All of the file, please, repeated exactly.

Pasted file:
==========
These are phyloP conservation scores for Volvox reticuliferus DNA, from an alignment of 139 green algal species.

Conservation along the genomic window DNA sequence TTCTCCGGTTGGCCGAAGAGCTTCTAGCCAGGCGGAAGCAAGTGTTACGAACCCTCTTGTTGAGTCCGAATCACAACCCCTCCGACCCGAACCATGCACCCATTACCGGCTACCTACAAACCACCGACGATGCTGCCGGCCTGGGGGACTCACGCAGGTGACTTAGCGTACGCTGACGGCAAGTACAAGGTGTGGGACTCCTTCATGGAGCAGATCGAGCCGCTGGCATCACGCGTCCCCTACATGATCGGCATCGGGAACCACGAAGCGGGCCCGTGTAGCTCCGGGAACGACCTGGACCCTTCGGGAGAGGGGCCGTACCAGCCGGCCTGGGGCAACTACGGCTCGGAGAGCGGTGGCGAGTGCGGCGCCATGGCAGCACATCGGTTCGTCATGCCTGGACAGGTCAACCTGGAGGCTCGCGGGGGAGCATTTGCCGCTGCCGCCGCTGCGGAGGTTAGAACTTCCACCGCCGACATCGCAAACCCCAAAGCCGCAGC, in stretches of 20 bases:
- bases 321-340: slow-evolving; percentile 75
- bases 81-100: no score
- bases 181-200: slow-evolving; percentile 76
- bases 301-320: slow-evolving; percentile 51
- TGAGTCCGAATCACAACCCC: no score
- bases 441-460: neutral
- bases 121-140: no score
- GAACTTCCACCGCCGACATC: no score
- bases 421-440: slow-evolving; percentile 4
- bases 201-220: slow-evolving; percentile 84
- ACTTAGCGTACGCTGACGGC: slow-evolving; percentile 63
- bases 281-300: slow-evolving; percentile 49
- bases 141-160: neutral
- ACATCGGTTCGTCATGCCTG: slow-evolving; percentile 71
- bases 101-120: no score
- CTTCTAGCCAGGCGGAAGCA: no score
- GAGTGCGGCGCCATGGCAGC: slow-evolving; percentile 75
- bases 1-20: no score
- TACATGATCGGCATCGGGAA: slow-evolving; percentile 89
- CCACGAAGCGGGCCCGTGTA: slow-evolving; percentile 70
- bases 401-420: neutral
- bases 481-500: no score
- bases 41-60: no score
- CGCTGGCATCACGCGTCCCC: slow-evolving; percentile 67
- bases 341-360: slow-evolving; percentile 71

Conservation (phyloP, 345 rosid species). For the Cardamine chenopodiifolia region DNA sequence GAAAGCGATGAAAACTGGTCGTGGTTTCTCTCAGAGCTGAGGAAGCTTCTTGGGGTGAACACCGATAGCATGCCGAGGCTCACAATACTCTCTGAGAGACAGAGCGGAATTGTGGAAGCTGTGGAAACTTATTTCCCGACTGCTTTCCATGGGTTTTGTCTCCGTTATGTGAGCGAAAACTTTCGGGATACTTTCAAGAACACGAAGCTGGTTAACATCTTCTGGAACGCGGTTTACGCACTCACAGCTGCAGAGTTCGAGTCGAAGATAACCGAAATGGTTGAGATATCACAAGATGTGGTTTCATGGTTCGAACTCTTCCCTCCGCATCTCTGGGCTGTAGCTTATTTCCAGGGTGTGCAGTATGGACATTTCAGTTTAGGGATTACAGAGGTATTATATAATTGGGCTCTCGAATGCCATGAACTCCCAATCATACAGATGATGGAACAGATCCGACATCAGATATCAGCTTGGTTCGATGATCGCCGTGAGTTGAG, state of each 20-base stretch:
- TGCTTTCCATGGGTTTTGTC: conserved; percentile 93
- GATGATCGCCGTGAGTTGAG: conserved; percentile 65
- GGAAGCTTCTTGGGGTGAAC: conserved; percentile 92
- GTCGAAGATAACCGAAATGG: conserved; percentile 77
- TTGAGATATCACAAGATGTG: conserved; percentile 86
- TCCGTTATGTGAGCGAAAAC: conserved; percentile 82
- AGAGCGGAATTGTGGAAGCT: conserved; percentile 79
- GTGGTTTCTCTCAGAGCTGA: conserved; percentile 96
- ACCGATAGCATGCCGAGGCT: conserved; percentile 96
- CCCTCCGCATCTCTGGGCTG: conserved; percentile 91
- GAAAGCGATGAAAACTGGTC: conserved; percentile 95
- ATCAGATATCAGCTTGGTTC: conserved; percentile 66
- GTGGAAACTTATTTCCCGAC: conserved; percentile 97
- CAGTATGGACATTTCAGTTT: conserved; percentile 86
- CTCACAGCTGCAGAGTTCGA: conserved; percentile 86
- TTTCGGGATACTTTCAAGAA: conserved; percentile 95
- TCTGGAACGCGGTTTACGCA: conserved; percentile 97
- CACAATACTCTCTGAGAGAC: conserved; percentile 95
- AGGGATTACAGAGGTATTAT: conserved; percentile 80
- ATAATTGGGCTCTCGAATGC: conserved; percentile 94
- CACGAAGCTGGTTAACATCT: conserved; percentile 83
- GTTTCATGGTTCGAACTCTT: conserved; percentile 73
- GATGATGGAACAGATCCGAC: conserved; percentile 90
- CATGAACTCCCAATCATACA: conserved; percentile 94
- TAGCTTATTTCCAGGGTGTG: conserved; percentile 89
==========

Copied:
These are phyloP conservation scores for Volvox reticuliferus DNA, from an alignment of 139 green algal species.

Conservation along the genomic window DNA sequence TTCTCCGGTTGGCCGAAGAGCTTCTAGCCAGGCGGAAGCAAGTGTTACGAACCCTCTTGTTGAGTCCGAATCACAACCCCTCCGACCCGAACCATGCACCCATTACCGGCTACCTACAAACCACCGACGATGCTGCCGGCCTGGGGGACTCACGCAGGTGACTTAGCGTACGCTGACGGCAAGTACAAGGTGTGGGACTCCTTCATGGAGCAGATCGAGCCGCTGGCATCACGCGTCCCCTACATGATCGGCATCGGGAACCACGAAGCGGGCCCGTGTAGCTCCGGGAACGACCTGGACCCTTCGGGAGAGGGGCCGTACCAGCCGGCCTGGGGCAACTACGGCTCGGAGAGCGGTGGCGAGTGCGGCGCCATGGCAGCACATCGGTTCGTCATGCCTGGACAGGTCAACCTGGAGGCTCGCGGGGGAGCATTTGCCGCTGCCGCCGCTGCGGAGGTTAGAACTTCCACCGCCGACATCGCAAACCCCAAAGCCGCAGC, in stretches of 20 bases:
- bases 321-340: slow-evolving; percentile 75
- bases 81-100: no score
- bases 181-200: slow-evolving; percentile 76
- bases 301-320: slow-evolving; percentile 51
- TGAGTCCGAATCACAACCCC: no score
- bases 441-460: neutral
- bases 121-140: no score
- GAACTTCCACCGCCGACATC: no score
- bases 421-440: slow-evolving; percentile 4
- bases 201-220: slow-evolving; percentile 84
- ACTTAGCGTACGCTGACGGC: slow-evolving; percentile 63
- bases 281-300: slow-evolving; percentile 49
- bases 141-160: neutral
- ACATCGGTTCGTCATGCCTG: slow-evolving; percentile 71
- bases 101-120: no score
- CTTCTAGCCAGGCGGAAGCA: no score
- GAGTGCGGCGCCATGGCAGC: slow-evolving; percentile 75
- bases 1-20: no score
- TACATGATCGGCATCGGGAA: slow-evolving; percentile 89
- CCACGAAGCGGGCCCGTGTA: slow-evolving; percentile 70
- bases 401-420: neutral
- bases 481-500: no score
- bases 41-60: no score
- CGCTGGCATCACGCGTCCCC: slow-evolving; percentile 67
- bases 341-360: slow-evolving; percentile 71

Conservation (phyloP, 345 rosid species). For the Cardamine chenopodiifolia region DNA sequence GAAAGCGATGAAAACTGGTCGTGGTTTCTCTCAGAGCTGAGGAAGCTTCTTGGGGTGAACACCGATAGCATGCCGAGGCTCACAATACTCTCTGAGAGACAGAGCGGAATTGTGGAAGCTGTGGAAACTTATTTCCCGACTGCTTTCCATGGGTTTTGTCTCCGTTATGTGAGCGAAAACTTTCGGGATACTTTCAAGAACACGAAGCTGGTTAACATCTTCTGGAACGCGGTTTACGCACTCACAGCTGCAGAGTTCGAGTCGAAGATAACCGAAATGGTTGAGATATCACAAGATGTGGTTTCATGGTTCGAACTCTTCCCTCCGCATCTCTGGGCTGTAGCTTATTTCCAGGGTGTGCAGTATGGACATTTCAGTTTAGGGATTACAGAGGTATTATATAATTGGGCTCTCGAATGCCATGAACTCCCAATCATACAGATGATGGAACAGATCCGACATCAGATATCAGCTTGGTTCGATGATCGCCGTGAGTTGAG, state of each 20-base stretch:
- TGCTTTCCATGGGTTTTGTC: conserved; percentile 93
- GATGATCGCCGTGAGTTGAG: conserved; percentile 65
- GGAAGCTTCTTGGGGTGAAC: conserved; percentile 92
- GTCGAAGATAACCGAAATGG: conserved; percentile 77
- TTGAGATATCACAAGATGTG: conserved; percentile 86
- TCCGTTATGTGAGCGAAAAC: conserved; percentile 82
- AGAGCGGAATTGTGGAAGCT: conserved; percentile 79
- GTGGTTTCTCTCAGAGCTGA: conserved; percentile 96
- ACCGATAGCATGCCGAGGCT: conserved; percentile 96
- CCCTCCGCATCTCTGGGCTG: conserved; percentile 91
- GAAAGCGATGAAAACTGGTC: conserved; percentile 95
- ATCAGATATCAGCTTGGTTC: conserved; percentile 66
- GTGGAAACTTATTTCCCGAC: conserved; percentile 97
- CAGTATGGACATTTCAGTTT: conserved; percentile 86
- CTCACAGCTGCAGAGTTCGA: conserved; percentile 86
- TTTCGGGATACTTTCAAGAA: conserved; percentile 95
- TCTGGAACGCGGTTTACGCA: conserved; percentile 97
- CACAATACTCTCTGAGAGAC: conserved; percentile 95
- AGGGATTACAGAGGTATTAT: conserved; percentile 80
- ATAATTGGGCTCTCGAATGC: conserved; percentile 94
- CACGAAGCTGGTTAACATCT: conserved; percentile 83
- GTTTCATGGTTCGAACTCTT: conserved; percentile 73
- GATGATGGAACAGATCCGAC: conserved; percentile 90
- CATGAACTCCCAATCATACA: conserved; percentile 94
- TAGCTTATTTCCAGGGTGTG: conserved; percentile 89